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Media report first man 'to die of the Omicron variant' — but public health officials can't confirm he died from COVID
Maxym Marusenko/NurPhoto via Getty Images

Media report first man 'to die of the Omicron variant' — but public health officials can't confirm he died from COVID

When Texas health officials reported Monday that a man died after testing positive for the Omicron variant of COVID-19, the media jumped all over the story and claimed he was the first in America "to die of the Omicron variant."

What did the media report?

Various headlines blared similar messages this week, claiming that a Texas man between the ages of 50 and 60 who was not vaccinated against COVID became the first American to fall victim to the Omicron variant.

  • Reuters: "Texas' Harris County records its first death linked to Omicron variant"
  • Business Insider: "The first American to die of the Omicron variant was an unvaccinated Texas man who had previously caught COVID-19"
  • Newsweek: "First Omicron Death in U.S. Was Reinfection—A Warning to Those Who've Already Had COVID
  • KHOU-TV: "Unvaccinated man with health issues in Harris County becomes first known omicron death in US"
  • Washington Post: "Unvaccinated Houston man’s death may be first attributed to omicron in U.S."
  • Axios: "First confirmed U.S. Omicron death recorded in Texas"
  • The Independent: "Unvaccinated Texas man first in US to die of Omicron variant"

But what did health officials say?

Importantly, Harris County public health officials did not say the man died from the Omicron variant of COVID-19. Rather, the man died after testing positive for the Omicron variant, meaning he died with it.

In fact, Martha Marquez, a spokesperson for the Harris County Public Health Department, confirmed Tuesday that health officials are not saying the man died from the Omicron variant; simply, they reported the death of a man who was Omicron-positive when he passed away.

"We can't confirm that the patient from COVID, but we can say that he was Omicron-positive at the time of his death," Marquez explained.

"This information comes from our epidemiologists, who are the ones who get the reports. They have to do a very meticulous investigation, because, you know, they do take this very much at heart," she added. "They are telling me that they cannot say that COVID was the absolute cause of death."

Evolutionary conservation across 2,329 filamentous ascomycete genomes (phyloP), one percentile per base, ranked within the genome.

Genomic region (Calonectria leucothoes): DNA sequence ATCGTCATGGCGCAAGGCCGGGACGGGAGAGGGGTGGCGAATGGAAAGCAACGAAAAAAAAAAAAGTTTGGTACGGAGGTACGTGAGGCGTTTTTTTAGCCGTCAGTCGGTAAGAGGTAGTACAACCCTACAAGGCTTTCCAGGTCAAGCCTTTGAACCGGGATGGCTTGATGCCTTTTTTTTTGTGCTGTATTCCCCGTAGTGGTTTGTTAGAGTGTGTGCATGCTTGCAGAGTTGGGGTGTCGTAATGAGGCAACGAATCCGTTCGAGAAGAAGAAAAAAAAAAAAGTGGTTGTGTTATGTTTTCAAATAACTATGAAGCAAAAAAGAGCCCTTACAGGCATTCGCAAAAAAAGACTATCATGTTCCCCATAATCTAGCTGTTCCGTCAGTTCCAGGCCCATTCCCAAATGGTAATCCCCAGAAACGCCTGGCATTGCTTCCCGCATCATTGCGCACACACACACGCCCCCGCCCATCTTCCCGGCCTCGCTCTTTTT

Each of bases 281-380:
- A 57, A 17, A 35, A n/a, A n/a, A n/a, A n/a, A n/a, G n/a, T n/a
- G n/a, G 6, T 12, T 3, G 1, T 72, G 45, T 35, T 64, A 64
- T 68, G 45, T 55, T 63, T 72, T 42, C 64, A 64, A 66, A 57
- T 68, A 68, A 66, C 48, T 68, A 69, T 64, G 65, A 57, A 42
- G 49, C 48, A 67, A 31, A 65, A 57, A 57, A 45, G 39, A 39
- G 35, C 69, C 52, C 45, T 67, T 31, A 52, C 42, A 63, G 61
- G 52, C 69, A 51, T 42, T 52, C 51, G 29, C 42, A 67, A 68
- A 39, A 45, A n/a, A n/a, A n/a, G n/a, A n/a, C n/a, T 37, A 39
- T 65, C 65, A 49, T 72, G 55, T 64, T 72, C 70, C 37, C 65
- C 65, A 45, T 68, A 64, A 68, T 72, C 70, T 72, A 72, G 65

Similar confusion has plagued reporting throughout the pandemic because health officials often do not differentiate between people who died from COVID-19 and those who died with the virus — but not from it. Often, any death in which the deceased was COVID-positive at the time of death is reported as a COVID-19 death.

The Harris County Public Health Department seemingly aided confusion in a press release with the headline, "Harris County Reports First COVID-19 Omicron Variant-Related Death." The sub-heading, however, read, "Unvaccinated man with underlying health conditions had tested positive for the Omicron variant."

Harris County public health officials have not said anything more about the death, nor have they revealed the "underlying conditions" the deceased man had. This is important because, as the Centers for Disease Control and Prevention explains, up to 95% — or perhaps even more — of all COVID deaths have happened among people with co-morbidities or other underlying diseases.

"There were co-morbidities or other conditions listed on the death certificate for as many as 95% of all COVID-19 deaths," the agency explains. "The other 5% of death certificates in which COVID-19 was the only condition listed was likely related to a lack of detail listed about other conditions present at the time of death."

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Chris Enloe

Chris Enloe

Staff Writer

Chris Enloe is a staff writer for Blaze News
@chrisenloe →